How wonderful it feels to welcome the start of sunshine, and natural light. As the days begin to lengthen and the temperatures get warmer, herbs, like people are beginning to peek their heads out of the soil and welcome in a new season. Trees begin to show leaves, although it’s too early for full bloom, and baby leaves start to pop out on branches in response to the light.
Spring clean, spring detox and spring revamp are commonly used terms around this time of year in the human world. What are the herbs up to at this time?
Springtime herbs have high anti-oxidant status, and act on the pathways responsible for improving the excretion of waste products from cells and tissues. Generally, springtime herbs have an effect on increasing digestive and excretive capacity and inhibit many of the inflammatory pathways that are implicated in allergies. They also tend to be jam packed with nutrients, and they also tend to be weeds: no matter how many you harvest, they will continue to grow throughout spring for an abundant supply. around us.
Let’s take a closer look at some individual springtime herbs and the health treats they contain.
Stinging Nettle (Urtica Dioica)
Stinging nettle has a long history of use in herbal medicine. The Ancient Egyptians used this plant for the treatment of inflammation related pain in poultices, the Ancient Greeks used nettle in formulas to treat conditions where a great deal of mucus was created such as weeping eczema, allergic rhinitis and other weeping conditions. In the western tradition, nettle is regarded as nature’s anti-histamine, a blood tonic and a blood cleanser.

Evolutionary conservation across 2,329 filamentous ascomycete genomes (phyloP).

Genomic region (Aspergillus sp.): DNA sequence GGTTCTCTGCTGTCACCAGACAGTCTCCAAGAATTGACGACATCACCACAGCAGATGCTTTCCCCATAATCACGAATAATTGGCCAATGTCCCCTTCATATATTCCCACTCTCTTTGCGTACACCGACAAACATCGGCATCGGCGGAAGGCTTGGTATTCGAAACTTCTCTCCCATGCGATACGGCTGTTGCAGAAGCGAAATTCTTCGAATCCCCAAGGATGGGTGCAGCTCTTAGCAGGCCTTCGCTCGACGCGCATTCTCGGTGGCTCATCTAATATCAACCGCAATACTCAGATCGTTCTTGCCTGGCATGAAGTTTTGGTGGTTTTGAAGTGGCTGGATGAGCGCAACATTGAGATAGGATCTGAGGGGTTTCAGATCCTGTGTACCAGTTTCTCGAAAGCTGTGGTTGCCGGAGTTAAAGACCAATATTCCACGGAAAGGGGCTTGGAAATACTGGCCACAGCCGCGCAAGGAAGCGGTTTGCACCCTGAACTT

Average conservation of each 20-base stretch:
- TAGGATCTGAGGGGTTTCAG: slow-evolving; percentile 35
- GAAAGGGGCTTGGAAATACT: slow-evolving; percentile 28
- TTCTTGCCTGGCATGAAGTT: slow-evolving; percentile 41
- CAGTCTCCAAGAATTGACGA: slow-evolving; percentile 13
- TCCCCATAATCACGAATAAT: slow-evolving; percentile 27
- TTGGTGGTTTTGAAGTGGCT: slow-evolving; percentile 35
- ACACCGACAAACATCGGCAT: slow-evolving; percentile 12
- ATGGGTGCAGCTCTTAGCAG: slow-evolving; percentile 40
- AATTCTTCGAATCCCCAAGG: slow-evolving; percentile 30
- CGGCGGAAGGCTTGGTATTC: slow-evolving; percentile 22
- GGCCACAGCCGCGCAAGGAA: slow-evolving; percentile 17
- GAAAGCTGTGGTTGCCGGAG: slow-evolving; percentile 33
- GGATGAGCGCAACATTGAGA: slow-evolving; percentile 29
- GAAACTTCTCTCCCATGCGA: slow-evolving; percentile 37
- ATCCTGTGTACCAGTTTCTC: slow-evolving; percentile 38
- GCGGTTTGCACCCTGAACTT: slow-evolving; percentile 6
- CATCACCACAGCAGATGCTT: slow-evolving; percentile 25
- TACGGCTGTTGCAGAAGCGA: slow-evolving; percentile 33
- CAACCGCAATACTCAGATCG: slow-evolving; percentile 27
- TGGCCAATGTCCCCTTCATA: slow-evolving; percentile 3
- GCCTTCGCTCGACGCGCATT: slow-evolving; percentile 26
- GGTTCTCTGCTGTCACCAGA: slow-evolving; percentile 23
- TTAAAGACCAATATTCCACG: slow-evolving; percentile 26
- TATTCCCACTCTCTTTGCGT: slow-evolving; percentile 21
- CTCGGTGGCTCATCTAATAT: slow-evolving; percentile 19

What does our modern view of looking at herbs show us about this special plant? What is known of nettle today is that is has a very high level of iron, vitamin c and vitamin A, including Beta Carotene and calcium, which is probably why nettle is regarded as a blood supportive tonic, helpful for iron absorption due to its nutritional content. Nettle leaves can deliver 90-100% of the daily requirement of vitamin A (including Vitamin A as Beta carotene_. It also contains calcium iron and protein making it extremely nutritious. The vitamin content of nettle is highest when it is a bright green baby leaf, which when used will immediately re-grow again and again all through spring. Nettle can be used as a poultice, as a soup, as a tea, in dried and powdered form or as a tincture. It is a very versatile plant and an excellent spring companion.
Atopic conditions such as hay-fever, atopic eczema and allergic rhinitis are all conditions that are a result of inflammatory markers that are tied to allergic response, and often start to be aggravated during spring time when flowers start to open up.
Nettle has many compounds it in that have been found to inhibit several key inflammatory markers involved in allergic response.
Cleavers (Gallium Aperine)
Cleavers grows in abundance in the springtime and is affectionately known as “the weed of waste” for its affinity with the lymphatic system and its ability to stimulate lymphatic movement.